Daniel is a doctoral researcher at the Faculty of Economics, University of Groningen. His research focuses on the effect of health on welfare and economic growth as well as on the causes of health improvements during the late 19th and first half of the 20th century. Daniel holds a Masters in Business Administration from the University of Seville and his research interests are the evolution and measurement aspects of living standards, the determinants of health, historical national accounts and the industrial revolution. Twitter: @DanielGalAlb
Kathryn Gary (Lund University)
Kathryn is a PhD student at the Department of Economic History, Lund University. Her dissertation work focuses on income from different types of wages and on extending the ways we investigate historical wages, using data from early modern Sweden during Europe’s Little Divergence. She is especially interested in women’s roles in the waged economy and in the changing relationships between different kinds of employment.
Brenna Gibson (University of Southampton)
Brenna is a PhD student at the Faculty of History at the University of Southampton, currently researching English seafarer communities in the Later Middle Ages. She holds a BA in English from the University of Montana and an MA in Medieval and Renaissance Culture from the University of Southampton. She is particularly interested in the economic status of seafarers in the fourteenth century, the social makeup of shipmasters both on the sea and on the land, and ship naming practices of shipmasters in the fourteenth century. She collaborates with the Southampton Marine and Maritime Institute, which funds her project, and is a founding member of the Southampton Marine and Maritime Postgraduate Group. Twitter: @medievalkiwani // @SMMPG
Tadeusz Gwiazdowski (University of Manchester)
Tad is a final year PhD student at the University of Manchester with a working thesis title 'Stabilization Policy and Recovery from Deep Recessions'. His research interests include: macroeconomics, economic history and specifically stabilization policy during periods of macroeconomics crisis. His current focus is on Interwar Britain and specifically the policies the British Treasury pursued after exit from the Gold Standard in September 1931. He holds a BA Politics, Philosophy and Economics degree and an MA Economics both from the University of Manchester. Further information can be found here.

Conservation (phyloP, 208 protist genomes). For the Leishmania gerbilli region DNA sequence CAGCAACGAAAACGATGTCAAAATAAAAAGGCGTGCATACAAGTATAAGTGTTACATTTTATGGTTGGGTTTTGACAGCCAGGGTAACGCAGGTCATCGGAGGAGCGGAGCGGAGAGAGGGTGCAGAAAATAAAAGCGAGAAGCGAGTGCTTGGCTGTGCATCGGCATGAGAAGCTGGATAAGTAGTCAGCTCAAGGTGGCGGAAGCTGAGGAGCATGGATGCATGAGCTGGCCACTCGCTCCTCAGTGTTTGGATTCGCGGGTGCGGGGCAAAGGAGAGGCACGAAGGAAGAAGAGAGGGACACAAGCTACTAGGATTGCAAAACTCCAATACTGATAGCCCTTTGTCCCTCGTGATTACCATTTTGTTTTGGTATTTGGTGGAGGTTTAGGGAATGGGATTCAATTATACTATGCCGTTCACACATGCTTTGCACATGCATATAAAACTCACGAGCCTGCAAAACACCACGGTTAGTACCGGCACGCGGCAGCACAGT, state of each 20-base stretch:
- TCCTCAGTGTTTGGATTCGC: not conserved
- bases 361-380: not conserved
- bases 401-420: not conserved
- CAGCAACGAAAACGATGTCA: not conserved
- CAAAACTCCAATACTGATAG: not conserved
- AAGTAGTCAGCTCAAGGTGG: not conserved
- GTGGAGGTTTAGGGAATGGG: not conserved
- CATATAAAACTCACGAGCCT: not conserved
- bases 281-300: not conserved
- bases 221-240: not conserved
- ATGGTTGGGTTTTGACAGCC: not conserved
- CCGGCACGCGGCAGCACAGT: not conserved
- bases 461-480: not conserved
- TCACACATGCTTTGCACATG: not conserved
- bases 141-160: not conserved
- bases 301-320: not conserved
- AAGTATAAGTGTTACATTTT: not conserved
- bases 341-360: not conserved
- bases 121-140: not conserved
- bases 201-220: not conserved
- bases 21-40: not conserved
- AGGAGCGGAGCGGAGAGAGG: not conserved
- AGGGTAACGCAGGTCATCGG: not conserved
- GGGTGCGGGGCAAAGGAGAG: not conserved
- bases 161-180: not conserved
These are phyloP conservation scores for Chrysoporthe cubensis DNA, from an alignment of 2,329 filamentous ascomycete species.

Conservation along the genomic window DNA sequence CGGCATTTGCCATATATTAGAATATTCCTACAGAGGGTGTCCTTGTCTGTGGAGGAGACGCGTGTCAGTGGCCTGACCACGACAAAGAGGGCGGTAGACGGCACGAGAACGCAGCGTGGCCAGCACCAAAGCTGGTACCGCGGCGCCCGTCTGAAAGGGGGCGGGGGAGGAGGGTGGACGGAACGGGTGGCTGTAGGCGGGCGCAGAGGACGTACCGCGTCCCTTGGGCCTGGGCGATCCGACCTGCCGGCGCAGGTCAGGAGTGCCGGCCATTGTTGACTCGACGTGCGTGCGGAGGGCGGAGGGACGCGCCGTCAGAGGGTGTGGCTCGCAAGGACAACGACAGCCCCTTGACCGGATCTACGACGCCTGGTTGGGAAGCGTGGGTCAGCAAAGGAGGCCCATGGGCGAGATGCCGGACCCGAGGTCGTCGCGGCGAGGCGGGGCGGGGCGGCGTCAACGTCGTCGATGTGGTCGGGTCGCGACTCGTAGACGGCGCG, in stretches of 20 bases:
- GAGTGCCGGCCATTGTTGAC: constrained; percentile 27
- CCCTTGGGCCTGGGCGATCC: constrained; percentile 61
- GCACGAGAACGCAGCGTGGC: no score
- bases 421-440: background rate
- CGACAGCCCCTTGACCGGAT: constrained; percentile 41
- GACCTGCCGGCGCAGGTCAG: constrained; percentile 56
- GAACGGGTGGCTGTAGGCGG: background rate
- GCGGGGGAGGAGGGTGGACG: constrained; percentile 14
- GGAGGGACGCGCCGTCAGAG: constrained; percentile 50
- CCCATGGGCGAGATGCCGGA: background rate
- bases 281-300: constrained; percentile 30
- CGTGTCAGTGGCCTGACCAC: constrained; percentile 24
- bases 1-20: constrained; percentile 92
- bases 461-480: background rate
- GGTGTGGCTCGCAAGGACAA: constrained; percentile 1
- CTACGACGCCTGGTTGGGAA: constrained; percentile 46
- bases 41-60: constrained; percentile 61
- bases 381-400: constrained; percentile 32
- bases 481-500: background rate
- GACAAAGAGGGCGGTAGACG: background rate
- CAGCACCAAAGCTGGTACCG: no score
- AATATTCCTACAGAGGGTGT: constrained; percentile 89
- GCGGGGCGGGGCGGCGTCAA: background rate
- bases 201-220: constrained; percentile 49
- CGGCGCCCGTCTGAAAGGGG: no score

Tom Heritage (University of Southampton)
Tom is a PhD student at the School of Social Sciences at the University of Southampton, investigating the elderly population of England and Wales from 1851 to 1911. He is funded by the ESRC on their Economic and Social History pathway. His study involves a detailed analysis of Victorian and Edwardian census enumerators’ books as digitally transcribed by the Integrated Census Microdata Project (I-CeM). They provide insight into the changing population size of the elderly, their employment and retirement patterns, poverty and familial relationships. He holds a BA (Hons) and an MA by Research in History at the University of Hertfordshire, where he developed his main interests in historical demography, ageing, poverty and welfare in nineteenth-century England. Additional interests include local and regional history, family history and general economic and social history from c. 1500-1900. He has taught on the Population History module at Southampton and is a member of the Local Population Studies Society and the British Society for Population Studies.
James Hillyer (University College London)
James is a PhD candidate at the Institute of the Americas, University College London and is currently researching the career of the American economist Walter W. Heller, chairman of the Council of Economic Advisers under Presidents John Kennedy and Lyndon Johnson. He holds an MA in United States Studies from UCL and a BA in Modern History from Queen Mary, University of London. James is interested in U.S. economic policy, particularly the rise, ascendancy and eclipse of American Keynesianism. He has conducted archival research at the John F. Kennedy Presidential Library, Harvard University, the University of Minnesota and the Minnesota Historical Society, and also sits on the committee of the UCL Americas Research Network.